Guidelines for avoiding food poisoning this summer.
Don’t let food poisoning spoil your summertime fun! Susan Bowerman, director of nutrition training at Herbalife, gives us some tips for keeping foods safe during warm weather.
Nothing says summer quite like outdoor picnics, potlucks, and braais. But nothing spoils a picnic more quickly than unwelcome guests – and I’m not talking about party crashers. The other ‘unwelcome guests’ come in the form of food-borne bacteria that can multiply quickly at hot summertime temperatures, and make your picnic food risky to eat.
Did you know?
The bacteria in foods that can make you sick grow quickly at room temperature – and even faster when the thermometer climbs to 32°C or so. Keeping food cold discourages the bacteria from growing – and cooking food destroys them – so the most basic rule is this: keep hot food hot, and keep cold food cold.
- Marinate raw meat, put it in a tightly sealed plastic container or plastic food storage bag, and keep it separated from any ready-to-eat foods in your cooler to avoid raw meat juices dripping on them.
- Pack your cooler with plenty of ice or ice packs to keep everything cold.
- When braaing, once you’re ready to serve food off the grill, check thick foods like bone-in chicken pieces to make sure they’ve cooked all the way through. It may cook quickly on the outside but still be raw on the inside.
- If you have a few hours before a braai, partially cook chicken pieces in the microwave, marinate them in a plastic food storage bag, and refrigerate them. Since the chicken is partially cooked, it takes less time to finish it on the grill, it cooks more evenly, and is less likely to be dry.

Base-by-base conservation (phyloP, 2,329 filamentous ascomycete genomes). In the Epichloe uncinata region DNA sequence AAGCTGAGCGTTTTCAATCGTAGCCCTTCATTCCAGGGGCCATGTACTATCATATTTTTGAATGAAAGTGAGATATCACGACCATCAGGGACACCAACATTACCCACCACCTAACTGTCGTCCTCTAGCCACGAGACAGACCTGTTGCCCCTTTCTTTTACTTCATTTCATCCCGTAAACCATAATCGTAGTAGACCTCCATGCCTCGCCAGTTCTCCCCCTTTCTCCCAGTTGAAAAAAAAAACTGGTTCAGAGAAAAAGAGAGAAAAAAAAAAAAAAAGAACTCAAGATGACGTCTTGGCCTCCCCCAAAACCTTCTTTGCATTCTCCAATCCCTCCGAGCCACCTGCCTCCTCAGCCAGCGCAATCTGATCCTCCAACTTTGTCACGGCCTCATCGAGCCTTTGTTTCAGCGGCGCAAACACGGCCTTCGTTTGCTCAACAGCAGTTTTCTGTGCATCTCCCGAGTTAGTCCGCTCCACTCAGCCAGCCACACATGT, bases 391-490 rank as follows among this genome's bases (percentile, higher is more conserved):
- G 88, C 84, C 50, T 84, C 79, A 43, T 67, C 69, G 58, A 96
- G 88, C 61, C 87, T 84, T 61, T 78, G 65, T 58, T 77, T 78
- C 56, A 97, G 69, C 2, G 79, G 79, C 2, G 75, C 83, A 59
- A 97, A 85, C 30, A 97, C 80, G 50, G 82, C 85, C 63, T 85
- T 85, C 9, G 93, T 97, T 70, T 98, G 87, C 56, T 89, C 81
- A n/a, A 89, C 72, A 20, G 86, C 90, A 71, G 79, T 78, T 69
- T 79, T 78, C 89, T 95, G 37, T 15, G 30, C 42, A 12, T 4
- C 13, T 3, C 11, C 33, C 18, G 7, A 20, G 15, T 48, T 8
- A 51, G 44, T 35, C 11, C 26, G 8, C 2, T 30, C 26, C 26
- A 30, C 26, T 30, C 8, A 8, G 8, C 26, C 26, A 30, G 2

- Once your fish, meat or poultry comes off the grill, it might be tempting to dunk it back in the marinade – but don’t. The marinade has been in contact with raw meat and could have harmful bacteria.
The 2-2-4 rule
When it comes to leftovers, an easy way to remember food storage guidelines is: two hours, two inches, four days – the’2-2-4 rule’.
- Two hours is how long food can safely stay at room temperature after you’ve taken it out of the oven or off the grill – or, in the case of cold food, how long it can safely stay out of the refrigerator. If the outdoor temperature is higher than 32˚C, the limit drops to one hour. Food should be refrigerated or frozen thereafter.
- The two-inch rule means you should store leftover foods in shallow containers – no more than two inches thick – so they can cool evenly and quickly.
- Eat your refrigerated leftovers within four days, or throw them away.